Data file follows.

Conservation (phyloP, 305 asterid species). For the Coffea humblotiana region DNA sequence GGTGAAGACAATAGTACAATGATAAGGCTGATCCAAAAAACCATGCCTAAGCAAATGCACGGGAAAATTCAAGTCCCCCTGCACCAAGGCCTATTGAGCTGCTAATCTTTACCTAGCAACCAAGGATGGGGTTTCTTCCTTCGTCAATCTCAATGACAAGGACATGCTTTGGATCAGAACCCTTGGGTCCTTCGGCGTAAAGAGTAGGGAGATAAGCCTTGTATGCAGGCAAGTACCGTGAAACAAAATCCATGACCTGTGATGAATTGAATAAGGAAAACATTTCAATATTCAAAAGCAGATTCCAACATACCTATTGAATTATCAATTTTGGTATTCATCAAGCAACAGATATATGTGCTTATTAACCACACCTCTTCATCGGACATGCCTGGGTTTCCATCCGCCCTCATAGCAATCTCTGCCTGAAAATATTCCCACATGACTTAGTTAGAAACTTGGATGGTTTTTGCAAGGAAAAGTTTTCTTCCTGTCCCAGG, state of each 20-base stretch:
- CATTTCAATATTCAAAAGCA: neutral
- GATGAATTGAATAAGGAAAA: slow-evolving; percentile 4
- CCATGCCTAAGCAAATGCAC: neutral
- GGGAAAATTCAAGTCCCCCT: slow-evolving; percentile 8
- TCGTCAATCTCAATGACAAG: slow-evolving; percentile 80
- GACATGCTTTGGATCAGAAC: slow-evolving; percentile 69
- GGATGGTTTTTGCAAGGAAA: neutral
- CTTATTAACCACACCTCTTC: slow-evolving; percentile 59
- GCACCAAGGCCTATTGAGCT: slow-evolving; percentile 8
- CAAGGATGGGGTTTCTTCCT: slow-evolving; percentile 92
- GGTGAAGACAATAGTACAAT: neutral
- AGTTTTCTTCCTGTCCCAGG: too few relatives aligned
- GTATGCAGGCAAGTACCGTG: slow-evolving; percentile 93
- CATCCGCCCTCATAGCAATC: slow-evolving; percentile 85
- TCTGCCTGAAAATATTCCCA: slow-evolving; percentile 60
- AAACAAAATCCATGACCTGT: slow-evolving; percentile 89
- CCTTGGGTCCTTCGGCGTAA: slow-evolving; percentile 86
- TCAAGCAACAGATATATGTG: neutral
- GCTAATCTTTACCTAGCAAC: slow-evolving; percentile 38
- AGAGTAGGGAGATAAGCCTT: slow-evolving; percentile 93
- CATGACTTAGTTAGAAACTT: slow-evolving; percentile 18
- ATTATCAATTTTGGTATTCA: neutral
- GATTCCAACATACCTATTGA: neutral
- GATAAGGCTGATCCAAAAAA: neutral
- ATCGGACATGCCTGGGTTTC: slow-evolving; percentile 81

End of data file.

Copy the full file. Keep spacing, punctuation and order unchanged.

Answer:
Conservation (phyloP, 305 asterid species). For the Coffea humblotiana region DNA sequence GGTGAAGACAATAGTACAATGATAAGGCTGATCCAAAAAACCATGCCTAAGCAAATGCACGGGAAAATTCAAGTCCCCCTGCACCAAGGCCTATTGAGCTGCTAATCTTTACCTAGCAACCAAGGATGGGGTTTCTTCCTTCGTCAATCTCAATGACAAGGACATGCTTTGGATCAGAACCCTTGGGTCCTTCGGCGTAAAGAGTAGGGAGATAAGCCTTGTATGCAGGCAAGTACCGTGAAACAAAATCCATGACCTGTGATGAATTGAATAAGGAAAACATTTCAATATTCAAAAGCAGATTCCAACATACCTATTGAATTATCAATTTTGGTATTCATCAAGCAACAGATATATGTGCTTATTAACCACACCTCTTCATCGGACATGCCTGGGTTTCCATCCGCCCTCATAGCAATCTCTGCCTGAAAATATTCCCACATGACTTAGTTAGAAACTTGGATGGTTTTTGCAAGGAAAAGTTTTCTTCCTGTCCCAGG, state of each 20-base stretch:
- CATTTCAATATTCAAAAGCA: neutral
- GATGAATTGAATAAGGAAAA: slow-evolving; percentile 4
- CCATGCCTAAGCAAATGCAC: neutral
- GGGAAAATTCAAGTCCCCCT: slow-evolving; percentile 8
- TCGTCAATCTCAATGACAAG: slow-evolving; percentile 80
- GACATGCTTTGGATCAGAAC: slow-evolving; percentile 69
- GGATGGTTTTTGCAAGGAAA: neutral
- CTTATTAACCACACCTCTTC: slow-evolving; percentile 59
- GCACCAAGGCCTATTGAGCT: slow-evolving; percentile 8
- CAAGGATGGGGTTTCTTCCT: slow-evolving; percentile 92
- GGTGAAGACAATAGTACAAT: neutral
- AGTTTTCTTCCTGTCCCAGG: too few relatives aligned
- GTATGCAGGCAAGTACCGTG: slow-evolving; percentile 93
- CATCCGCCCTCATAGCAATC: slow-evolving; percentile 85
- TCTGCCTGAAAATATTCCCA: slow-evolving; percentile 60
- AAACAAAATCCATGACCTGT: slow-evolving; percentile 89
- CCTTGGGTCCTTCGGCGTAA: slow-evolving; percentile 86
- TCAAGCAACAGATATATGTG: neutral
- GCTAATCTTTACCTAGCAAC: slow-evolving; percentile 38
- AGAGTAGGGAGATAAGCCTT: slow-evolving; percentile 93
- CATGACTTAGTTAGAAACTT: slow-evolving; percentile 18
- ATTATCAATTTTGGTATTCA: neutral
- GATTCCAACATACCTATTGA: neutral
- GATAAGGCTGATCCAAAAAA: neutral
- ATCGGACATGCCTGGGTTTC: slow-evolving; percentile 81